Lesson 6 : Carbohydrates - Classification- Structure, Function


Energy-storage molecules (i.e. glycogen, starch). Carbohydrates serve as energy storage and transport , fuels, and metabolic intermediates (starch, glycogen ). The primary function of carbohydrates is to provide energy (ATP) to drive metabolic processes for the body, especially the brain and the nervous system and developing red bloods cells. This energy is needed to carry on body processes such as breathing, maintaining body temperature, and contraction and relaxation of the heart and muscles. An enzyme called amylase helps break down carbohydrates into glucose (blood sugar), which is used for energy by the body.

Structural - cell walls and exoskeletons of some organisms are formed of carbohydrates (e.g., cellulose in plants and chitin in animals). Polysaccharides are structural elements in the cell walls of bacteria and plants. In fact, cellulose, the main constituent of plant cell walls, is one of the most abundant organic compounds in the biosphere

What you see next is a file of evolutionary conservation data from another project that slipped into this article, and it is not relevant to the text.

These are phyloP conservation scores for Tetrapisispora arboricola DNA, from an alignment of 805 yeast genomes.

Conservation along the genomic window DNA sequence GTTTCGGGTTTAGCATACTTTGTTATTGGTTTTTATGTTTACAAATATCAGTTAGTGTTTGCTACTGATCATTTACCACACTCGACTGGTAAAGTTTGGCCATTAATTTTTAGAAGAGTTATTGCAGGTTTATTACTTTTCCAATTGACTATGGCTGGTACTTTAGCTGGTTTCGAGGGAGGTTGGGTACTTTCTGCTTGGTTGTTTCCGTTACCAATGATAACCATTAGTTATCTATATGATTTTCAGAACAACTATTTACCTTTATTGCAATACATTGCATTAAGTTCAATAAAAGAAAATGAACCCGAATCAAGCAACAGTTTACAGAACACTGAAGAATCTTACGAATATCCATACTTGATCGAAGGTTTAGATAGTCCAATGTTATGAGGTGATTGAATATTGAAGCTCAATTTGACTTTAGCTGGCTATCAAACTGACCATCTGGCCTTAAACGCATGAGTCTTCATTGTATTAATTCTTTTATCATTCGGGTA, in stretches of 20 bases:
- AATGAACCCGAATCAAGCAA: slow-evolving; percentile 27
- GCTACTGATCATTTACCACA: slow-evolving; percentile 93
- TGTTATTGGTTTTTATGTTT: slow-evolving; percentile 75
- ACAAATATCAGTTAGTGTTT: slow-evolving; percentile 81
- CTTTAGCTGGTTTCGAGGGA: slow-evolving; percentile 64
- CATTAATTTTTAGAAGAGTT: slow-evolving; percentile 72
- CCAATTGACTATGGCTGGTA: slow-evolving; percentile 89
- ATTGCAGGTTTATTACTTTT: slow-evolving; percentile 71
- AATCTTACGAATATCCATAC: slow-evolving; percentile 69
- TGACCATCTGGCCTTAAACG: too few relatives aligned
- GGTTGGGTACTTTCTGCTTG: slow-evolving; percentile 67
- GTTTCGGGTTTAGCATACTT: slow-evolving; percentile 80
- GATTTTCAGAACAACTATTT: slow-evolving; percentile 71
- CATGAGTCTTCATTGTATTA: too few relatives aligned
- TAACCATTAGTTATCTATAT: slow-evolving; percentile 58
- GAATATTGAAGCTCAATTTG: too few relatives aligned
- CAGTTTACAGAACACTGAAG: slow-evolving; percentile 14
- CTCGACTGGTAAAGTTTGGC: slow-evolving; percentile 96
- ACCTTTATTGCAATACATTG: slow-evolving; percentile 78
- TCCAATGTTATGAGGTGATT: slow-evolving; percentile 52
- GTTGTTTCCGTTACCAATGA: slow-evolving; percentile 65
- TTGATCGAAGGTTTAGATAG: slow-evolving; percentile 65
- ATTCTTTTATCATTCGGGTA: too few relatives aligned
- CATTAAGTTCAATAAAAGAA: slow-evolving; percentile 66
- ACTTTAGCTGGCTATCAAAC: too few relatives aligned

In addition, carbohydrates and their derivatives play major roles in the working process of the immune system, fertilization, pathogenesis, blood clotting, and development. Carbohydrate derivatives found in coenzymes (FAD) and nucleic acids. Ribose and deoxyribose sugars form part of the structural framework of RNA and DNA..

Carbohydrates are linked to many proteins and lipids, where they play key roles in mediating interactions between cells and other elements in the cellular environment.

Glucose is the main carbohydrate that the body breaks down for energy. The major pathway by which glucose is broken down for energy requires oxygen, and the final products are carbon dioxide, water, and energy. In the muscles, if oxygen is in short supply, some glucose can be broken down for energy by a different pathway that does not require oxygen; however, the final products are lactic acid and energy. Lactic acid builds up in the muscles and causes cramping.

Last modified: Tuesday, 17 January 2012, 11:22 AM